TSD: What gets you to buy a catalogue title? Nice packaging? Unreleased content? Hard-to-find content? Something else entirely?
GG: I don’t want an oldie but goodie simply because it’s been remastered and it’s the 25th anniversary of its release. I want some extras, preferably remixes, 12-inch versions. I’m not a big fan of live tracks…unless it’s The Who. They can make anything sound great live.
TSD: One of the most difficult things The Second Disc has worked for is raising awareness of catalogue titles in younger readers. As a family man who encourages broad listening with your kids, what’s the secret to getting young people interested in music that came out before they were even born?
GG: My son and daughter developed their musical tastes on their own, but I’m sure they were influenced by riding around in my car and hearing me play The Clash or Electric Light Orchestra. Personally, I wish I could pack up all my music and go from school to school, set up shop in a music room and tell students about rock history. I would play them a Chris Brown hit and tell them, “Listen to this. His voice is fed through Auto-Tune, there’s no soul to his music. The lyrics are boring and self-centered. Now here’s Michael Jackson, listen to him do ‘I’ll Be There.’ Now there’s emotion.” Hopefully they don’t take music away entirely from schools, so we can have a fighting chance to educate them about the people that came before Taylor Swift, Carly Rae Jepsen and Gotye.
TSD: Imagine you’re given free rein over any catalogue label you want. What are three things you put into action, be they dream catalogue projects or ideas for new kinds of product?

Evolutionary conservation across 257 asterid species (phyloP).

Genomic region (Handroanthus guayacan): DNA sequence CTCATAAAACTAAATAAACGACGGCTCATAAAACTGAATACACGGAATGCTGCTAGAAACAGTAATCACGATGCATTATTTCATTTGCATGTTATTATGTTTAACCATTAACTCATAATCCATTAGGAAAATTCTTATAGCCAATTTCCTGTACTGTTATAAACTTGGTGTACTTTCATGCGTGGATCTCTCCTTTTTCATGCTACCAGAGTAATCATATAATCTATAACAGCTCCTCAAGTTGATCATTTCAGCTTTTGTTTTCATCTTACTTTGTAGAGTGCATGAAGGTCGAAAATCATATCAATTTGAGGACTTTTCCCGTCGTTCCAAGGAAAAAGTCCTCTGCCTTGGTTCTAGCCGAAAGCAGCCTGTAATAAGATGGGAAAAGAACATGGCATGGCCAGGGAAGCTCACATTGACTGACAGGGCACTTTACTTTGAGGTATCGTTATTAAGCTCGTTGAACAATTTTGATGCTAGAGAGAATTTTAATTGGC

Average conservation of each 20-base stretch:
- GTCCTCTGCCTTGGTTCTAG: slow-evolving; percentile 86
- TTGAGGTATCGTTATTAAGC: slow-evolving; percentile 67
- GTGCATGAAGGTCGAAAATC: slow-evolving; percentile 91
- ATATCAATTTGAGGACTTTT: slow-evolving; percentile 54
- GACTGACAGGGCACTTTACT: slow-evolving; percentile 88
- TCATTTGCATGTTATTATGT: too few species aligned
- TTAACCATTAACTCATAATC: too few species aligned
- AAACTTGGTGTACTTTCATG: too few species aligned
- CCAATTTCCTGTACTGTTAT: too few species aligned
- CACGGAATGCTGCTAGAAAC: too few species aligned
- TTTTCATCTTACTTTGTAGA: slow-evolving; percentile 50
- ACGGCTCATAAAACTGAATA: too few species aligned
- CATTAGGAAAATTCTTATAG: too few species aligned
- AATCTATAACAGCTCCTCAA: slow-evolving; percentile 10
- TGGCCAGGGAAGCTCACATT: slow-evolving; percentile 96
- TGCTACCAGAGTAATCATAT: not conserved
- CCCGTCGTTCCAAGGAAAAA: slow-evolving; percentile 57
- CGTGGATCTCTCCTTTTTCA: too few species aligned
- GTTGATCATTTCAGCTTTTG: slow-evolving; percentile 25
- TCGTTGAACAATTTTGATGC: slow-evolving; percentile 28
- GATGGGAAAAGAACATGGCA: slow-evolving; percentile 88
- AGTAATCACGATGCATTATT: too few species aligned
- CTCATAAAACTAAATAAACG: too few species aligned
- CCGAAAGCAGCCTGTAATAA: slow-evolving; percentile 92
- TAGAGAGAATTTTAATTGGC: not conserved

GG: I want Warner to give Rhino to me, because Rhino was the definitive reissue label in my book…Warner wouldn’t miss it, they’re not doing anything with Rhino, it seems. Rhino always did things right. I especially loved the way they would sum up a genre or a decade. No one today would touch Have a Nice Day: Super Hits of the ‘70s, Didn’t It Blow Your Mind! Soul Hits of the ‘70s or Just Can’t Get Enough: New Wave Hits of the ’80s. That’s what I would like to do: more compilations of hard-to-come-by hits.
Oh, and a Todd Rundgren box set sure would be nice.
TSD: What’s your favorite reissue or box set you own? What’s your favorite catalogue project released this year so far?
GG: Those Rhino titles I just mentioned are some of my favorites, plus I love Rhino’s Beg, Scream & Shout! The Big Ol’ Box of ’60s Soul, from 1997. Talk about great packaging; the CDs were tucked into cardboard 45 sleeves and put inside a 45 carrying case. That’s the kind of stuff I get excited about.
As for current catalogue projects, I really like what Paul McCartney is doing with his stuff. Ram, in particular, was a keeper.
TSD: Where do you see the business of catalogue music in the next five years or so?
GG: I see it having even more of the market share. Everyone’s getting their music instantly through their smartphones and computers. The only CDs being made, if any, will be box sets and other catalog projects.
TSD: You’ve said before (fairly, I might add!) that you’re doing your part to “save” the music industry. What are some things we can all do to help?
GG: This is something I’m going to do fairly soon: Buy a turntable. I haven’t had one in more than 20 years. I’m going to revisit my old vinyl, and I’ll show my kids the difference in sound quality. I really want my 13-year-old to hear “Whole Lotta Love” on vinyl and listen to the sounds bounce from left to right and back again through the headphones. Once he hears that, he may never go back.
Of course, I want more and more people to visit Pauseandplay.com. Buy your music through my site…maybe some day I’ll be able to quit my “day job” and do Pauseandplay full-time. That’s my dream.
TSD: Gerry, again, thanks so much for influencing all of us (especially at The Second Disc) with Pauseandplay. Here’s to another 15 years – and beyond!
Thanks so much, Mike…as always, you rock!